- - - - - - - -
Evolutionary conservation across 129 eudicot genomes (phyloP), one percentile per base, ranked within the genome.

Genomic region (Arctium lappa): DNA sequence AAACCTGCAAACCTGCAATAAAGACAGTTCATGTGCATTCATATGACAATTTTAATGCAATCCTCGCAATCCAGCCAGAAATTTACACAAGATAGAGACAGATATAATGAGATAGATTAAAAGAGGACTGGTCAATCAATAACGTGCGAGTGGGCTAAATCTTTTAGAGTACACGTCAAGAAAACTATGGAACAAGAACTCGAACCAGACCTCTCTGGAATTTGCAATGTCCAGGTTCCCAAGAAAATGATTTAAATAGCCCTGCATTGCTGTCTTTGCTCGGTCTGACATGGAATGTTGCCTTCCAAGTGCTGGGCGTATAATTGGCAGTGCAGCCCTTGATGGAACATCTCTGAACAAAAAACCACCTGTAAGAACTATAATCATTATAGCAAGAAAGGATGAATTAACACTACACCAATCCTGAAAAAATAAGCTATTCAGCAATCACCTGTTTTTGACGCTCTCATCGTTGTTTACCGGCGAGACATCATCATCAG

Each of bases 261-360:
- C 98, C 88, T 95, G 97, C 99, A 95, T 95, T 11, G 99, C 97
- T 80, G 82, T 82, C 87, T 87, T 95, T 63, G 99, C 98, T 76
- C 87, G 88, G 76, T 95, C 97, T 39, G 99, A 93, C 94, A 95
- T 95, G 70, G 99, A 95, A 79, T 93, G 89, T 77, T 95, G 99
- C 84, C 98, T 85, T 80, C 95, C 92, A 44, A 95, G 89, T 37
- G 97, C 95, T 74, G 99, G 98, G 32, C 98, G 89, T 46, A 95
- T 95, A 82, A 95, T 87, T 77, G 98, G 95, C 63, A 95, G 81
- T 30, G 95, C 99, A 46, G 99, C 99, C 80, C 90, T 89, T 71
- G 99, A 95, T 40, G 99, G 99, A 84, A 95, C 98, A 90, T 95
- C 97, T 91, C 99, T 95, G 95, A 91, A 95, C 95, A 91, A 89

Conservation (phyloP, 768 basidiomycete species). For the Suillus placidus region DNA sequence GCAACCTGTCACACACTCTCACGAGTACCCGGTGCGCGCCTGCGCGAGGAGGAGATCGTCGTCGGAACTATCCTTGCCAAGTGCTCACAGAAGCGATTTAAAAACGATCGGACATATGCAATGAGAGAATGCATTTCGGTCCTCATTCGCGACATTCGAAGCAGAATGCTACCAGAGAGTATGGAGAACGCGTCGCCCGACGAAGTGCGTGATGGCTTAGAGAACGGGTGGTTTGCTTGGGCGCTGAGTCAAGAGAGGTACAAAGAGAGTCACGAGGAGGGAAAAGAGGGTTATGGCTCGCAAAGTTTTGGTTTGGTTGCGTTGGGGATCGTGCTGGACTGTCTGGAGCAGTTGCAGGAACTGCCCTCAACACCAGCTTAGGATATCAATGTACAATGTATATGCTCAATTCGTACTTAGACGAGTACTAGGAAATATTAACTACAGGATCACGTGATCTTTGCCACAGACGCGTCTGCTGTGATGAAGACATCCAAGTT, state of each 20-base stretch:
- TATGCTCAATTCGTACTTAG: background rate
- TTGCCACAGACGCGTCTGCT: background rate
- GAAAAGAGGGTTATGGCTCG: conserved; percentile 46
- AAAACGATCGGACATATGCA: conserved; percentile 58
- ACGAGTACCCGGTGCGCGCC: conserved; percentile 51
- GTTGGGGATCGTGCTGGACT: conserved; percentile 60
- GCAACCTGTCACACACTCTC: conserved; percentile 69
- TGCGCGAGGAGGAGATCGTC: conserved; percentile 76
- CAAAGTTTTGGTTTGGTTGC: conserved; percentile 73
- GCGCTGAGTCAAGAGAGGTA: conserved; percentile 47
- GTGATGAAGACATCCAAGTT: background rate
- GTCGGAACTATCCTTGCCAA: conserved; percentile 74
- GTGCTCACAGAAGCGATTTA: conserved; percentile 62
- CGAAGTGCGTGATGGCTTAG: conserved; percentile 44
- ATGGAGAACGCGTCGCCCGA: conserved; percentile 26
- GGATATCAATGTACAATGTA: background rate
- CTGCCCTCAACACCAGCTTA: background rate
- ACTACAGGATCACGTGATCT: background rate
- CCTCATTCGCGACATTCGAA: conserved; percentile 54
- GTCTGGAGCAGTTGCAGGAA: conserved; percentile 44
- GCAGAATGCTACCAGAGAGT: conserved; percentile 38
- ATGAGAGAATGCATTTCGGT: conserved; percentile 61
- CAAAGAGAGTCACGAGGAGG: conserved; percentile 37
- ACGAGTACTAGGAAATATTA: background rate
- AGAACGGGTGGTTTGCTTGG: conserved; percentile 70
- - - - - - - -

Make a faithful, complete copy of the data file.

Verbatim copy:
Evolutionary conservation across 129 eudicot genomes (phyloP), one percentile per base, ranked within the genome.

Genomic region (Arctium lappa): DNA sequence AAACCTGCAAACCTGCAATAAAGACAGTTCATGTGCATTCATATGACAATTTTAATGCAATCCTCGCAATCCAGCCAGAAATTTACACAAGATAGAGACAGATATAATGAGATAGATTAAAAGAGGACTGGTCAATCAATAACGTGCGAGTGGGCTAAATCTTTTAGAGTACACGTCAAGAAAACTATGGAACAAGAACTCGAACCAGACCTCTCTGGAATTTGCAATGTCCAGGTTCCCAAGAAAATGATTTAAATAGCCCTGCATTGCTGTCTTTGCTCGGTCTGACATGGAATGTTGCCTTCCAAGTGCTGGGCGTATAATTGGCAGTGCAGCCCTTGATGGAACATCTCTGAACAAAAAACCACCTGTAAGAACTATAATCATTATAGCAAGAAAGGATGAATTAACACTACACCAATCCTGAAAAAATAAGCTATTCAGCAATCACCTGTTTTTGACGCTCTCATCGTTGTTTACCGGCGAGACATCATCATCAG

Each of bases 261-360:
- C 98, C 88, T 95, G 97, C 99, A 95, T 95, T 11, G 99, C 97
- T 80, G 82, T 82, C 87, T 87, T 95, T 63, G 99, C 98, T 76
- C 87, G 88, G 76, T 95, C 97, T 39, G 99, A 93, C 94, A 95
- T 95, G 70, G 99, A 95, A 79, T 93, G 89, T 77, T 95, G 99
- C 84, C 98, T 85, T 80, C 95, C 92, A 44, A 95, G 89, T 37
- G 97, C 95, T 74, G 99, G 98, G 32, C 98, G 89, T 46, A 95
- T 95, A 82, A 95, T 87, T 77, G 98, G 95, C 63, A 95, G 81
- T 30, G 95, C 99, A 46, G 99, C 99, C 80, C 90, T 89, T 71
- G 99, A 95, T 40, G 99, G 99, A 84, A 95, C 98, A 90, T 95
- C 97, T 91, C 99, T 95, G 95, A 91, A 95, C 95, A 91, A 89

Conservation (phyloP, 768 basidiomycete species). For the Suillus placidus region DNA sequence GCAACCTGTCACACACTCTCACGAGTACCCGGTGCGCGCCTGCGCGAGGAGGAGATCGTCGTCGGAACTATCCTTGCCAAGTGCTCACAGAAGCGATTTAAAAACGATCGGACATATGCAATGAGAGAATGCATTTCGGTCCTCATTCGCGACATTCGAAGCAGAATGCTACCAGAGAGTATGGAGAACGCGTCGCCCGACGAAGTGCGTGATGGCTTAGAGAACGGGTGGTTTGCTTGGGCGCTGAGTCAAGAGAGGTACAAAGAGAGTCACGAGGAGGGAAAAGAGGGTTATGGCTCGCAAAGTTTTGGTTTGGTTGCGTTGGGGATCGTGCTGGACTGTCTGGAGCAGTTGCAGGAACTGCCCTCAACACCAGCTTAGGATATCAATGTACAATGTATATGCTCAATTCGTACTTAGACGAGTACTAGGAAATATTAACTACAGGATCACGTGATCTTTGCCACAGACGCGTCTGCTGTGATGAAGACATCCAAGTT, state of each 20-base stretch:
- TATGCTCAATTCGTACTTAG: background rate
- TTGCCACAGACGCGTCTGCT: background rate
- GAAAAGAGGGTTATGGCTCG: conserved; percentile 46
- AAAACGATCGGACATATGCA: conserved; percentile 58
- ACGAGTACCCGGTGCGCGCC: conserved; percentile 51
- GTTGGGGATCGTGCTGGACT: conserved; percentile 60
- GCAACCTGTCACACACTCTC: conserved; percentile 69
- TGCGCGAGGAGGAGATCGTC: conserved; percentile 76
- CAAAGTTTTGGTTTGGTTGC: conserved; percentile 73
- GCGCTGAGTCAAGAGAGGTA: conserved; percentile 47
- GTGATGAAGACATCCAAGTT: background rate
- GTCGGAACTATCCTTGCCAA: conserved; percentile 74
- GTGCTCACAGAAGCGATTTA: conserved; percentile 62
- CGAAGTGCGTGATGGCTTAG: conserved; percentile 44
- ATGGAGAACGCGTCGCCCGA: conserved; percentile 26
- GGATATCAATGTACAATGTA: background rate
- CTGCCCTCAACACCAGCTTA: background rate
- ACTACAGGATCACGTGATCT: background rate
- CCTCATTCGCGACATTCGAA: conserved; percentile 54
- GTCTGGAGCAGTTGCAGGAA: conserved; percentile 44
- GCAGAATGCTACCAGAGAGT: conserved; percentile 38
- ATGAGAGAATGCATTTCGGT: conserved; percentile 61
- CAAAGAGAGTCACGAGGAGG: conserved; percentile 37
- ACGAGTACTAGGAAATATTA: background rate
- AGAACGGGTGGTTTGCTTGG: conserved; percentile 70